I rather like the feisty side of Art. Linking Doug and I in with the Heaven’s Gate cult was comical too! You go, girl! Art, I don’t have issue so much with the existence of God, than I do with those who purport God is real based on their (divinely inspired) scripture.

    Example: Deuteronomy 13:7-11:

    If your brother…tries to secretly seduce you saying, “Let us go and serve other gods”…you must stone him to death since he has tried to divert you from Yahweh your God…

    Are these your peeps? See how religion has evolved over the millennium (yes, even religion undergoes evolution) to a kinder, more mellow entity?

    Sorry, TL, I disagree with you on swatting down the absurd and the ridiculous. I once had childlike faith and can credit some highly intelligent and well-meaning teachers who opened my eyes to reason, rationality and the search for TRUTH (and it took some serious mental swatting). Blind acceptance without investigation annoys the hell out of me. I don’t accept it from my daughters so why should I accept it from Art? She doesn’t deserve the same high standards?

    …one last question: why is CERN looking for the Higgs boson (the “God particle”) instead of God himself?

  28. elizabeth3hersh says:

    I apologize as this is terribly long, but it is essential reading. The author is Sam Harris and he is responding to Christians over a book he wrote. Every argument I could make is distilled in this letter. PLEASE take the time to read it and I promise not to post any lengthy comments (for a while). If you read it in its entirety Art, I will even promise not to blog for 24 hours…fair?):

    Since the publication of my first book, The End of Faith, I have received thousands of letters and e-mails from religious believers insisting that I am wrong not to believe in God. Invariably, the most unpleasant of these communications have come from Christians. This is ironic, as Christians generally believe that no faith imparts the virtues of love and forgiveness more effectively than their own. Please accept this for what it is: the testimony of a man who is in a position to observe how people behave when their faith is challenged. Many who claim to have been transformed by Christ’s love are deeply, even murderously, intolerant of criticism. While you may ascribe this to human nature, it is clear that the hatred these people feel comes directly from the Bible. How do I know this? Because the most deranged of my correspondents always cite chapter and verse.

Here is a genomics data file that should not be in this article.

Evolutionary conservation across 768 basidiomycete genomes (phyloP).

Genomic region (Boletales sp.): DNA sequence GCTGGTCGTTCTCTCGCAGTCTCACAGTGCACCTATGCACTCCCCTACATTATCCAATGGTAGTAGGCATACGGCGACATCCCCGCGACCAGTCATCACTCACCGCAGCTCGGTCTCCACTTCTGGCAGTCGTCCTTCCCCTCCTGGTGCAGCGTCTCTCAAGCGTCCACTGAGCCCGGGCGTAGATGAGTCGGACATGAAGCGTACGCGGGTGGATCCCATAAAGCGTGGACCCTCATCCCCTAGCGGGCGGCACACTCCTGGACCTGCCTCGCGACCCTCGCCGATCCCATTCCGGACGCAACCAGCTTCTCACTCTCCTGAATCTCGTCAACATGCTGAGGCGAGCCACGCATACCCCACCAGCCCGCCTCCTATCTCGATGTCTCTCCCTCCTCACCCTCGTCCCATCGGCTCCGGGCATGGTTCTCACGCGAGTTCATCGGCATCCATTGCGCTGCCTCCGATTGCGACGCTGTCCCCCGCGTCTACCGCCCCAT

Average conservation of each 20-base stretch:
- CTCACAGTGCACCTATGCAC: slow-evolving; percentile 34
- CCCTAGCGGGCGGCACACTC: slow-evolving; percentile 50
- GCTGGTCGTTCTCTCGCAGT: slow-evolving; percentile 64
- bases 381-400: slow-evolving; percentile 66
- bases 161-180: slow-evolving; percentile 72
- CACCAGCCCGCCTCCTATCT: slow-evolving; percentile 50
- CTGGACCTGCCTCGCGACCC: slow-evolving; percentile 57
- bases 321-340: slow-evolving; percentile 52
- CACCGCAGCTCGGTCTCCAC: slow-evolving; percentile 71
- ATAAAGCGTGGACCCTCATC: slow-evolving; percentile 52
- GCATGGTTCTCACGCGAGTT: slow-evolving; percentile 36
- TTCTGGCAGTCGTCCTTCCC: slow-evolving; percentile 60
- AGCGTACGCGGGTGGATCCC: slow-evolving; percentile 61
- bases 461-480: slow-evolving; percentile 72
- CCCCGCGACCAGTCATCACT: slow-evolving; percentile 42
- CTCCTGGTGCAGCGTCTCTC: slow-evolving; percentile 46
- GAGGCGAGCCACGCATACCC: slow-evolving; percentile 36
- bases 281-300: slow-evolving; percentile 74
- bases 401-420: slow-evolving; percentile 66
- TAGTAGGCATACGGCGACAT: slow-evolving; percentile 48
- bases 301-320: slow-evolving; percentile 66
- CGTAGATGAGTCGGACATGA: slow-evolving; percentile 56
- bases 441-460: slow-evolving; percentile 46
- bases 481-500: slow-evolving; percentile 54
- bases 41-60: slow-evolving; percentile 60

Before I present some of my reasons for rejecting your faith — which are also my reasons for believing that you, too, should reject it — I want to acknowledge that there are a few things that you and I agree about. We agree that, if one of us is right, then the other is wrong. The Bible either is the word of God, or it isn’t. Either Jesus offers humanity the one, true path to salvation (John 14:6), or he does not. We agree that to be a real Christian is to believe that all other faiths are in error and profoundly so. If Christianity is correct, and I persist in my unbelief, I should expect to suffer the torments of hell. Worse still, I have persuaded others, many close to me, to persist in a state of unbelief. They, too, will languish in “everlasting fire” (Matthew 25:41). If the claims of Christianity are true, I will have realized the worst possible outcome of a human life. The fact that my continuous and public rejection of Christianity does not worry me should suggest to you just how unsatisfactory I think your reasons for being a Christian are.

    You believe that the Bible is the literal (or inspired) word of God and that Jesus is the Son of God-and you believe these propositions because you think they are true, not merely because they make you feel good. You may wonder how it is possible for a person like myself to find these sorts of assertions ridiculous. While it is famously difficult for atheists and believers to communicate about these matters, I am confident that I can give you a very clear sense of what it feels like to be an atheist.Consider: every devout Muslim has the same reasons for being a Muslim that you now have for being a Christian. And yet, you know exactly what it is like not to find these reasons compelling. On virtually every page, the Qur’an declares that it is the perfect word of the Creator of the universe. Muslims believe this as fully as you believe the Bible’s account of itself. There is a vast literature describing the life of Muhammad that, from the Muslim point of view, proves his unique status as the Prophet of God. While Muhammad did not claim to be divine, he claimed to offer the most perfect revelation of God’s will. He also assured his followers that Jesus was not divine (Qur’an 5:71-75; 19:30-38) and that anyone who believed otherwise would spend eternity in hell. Muslims are convinced that Muhammad’s pronouncements on these subjects, as on all others, are infallible.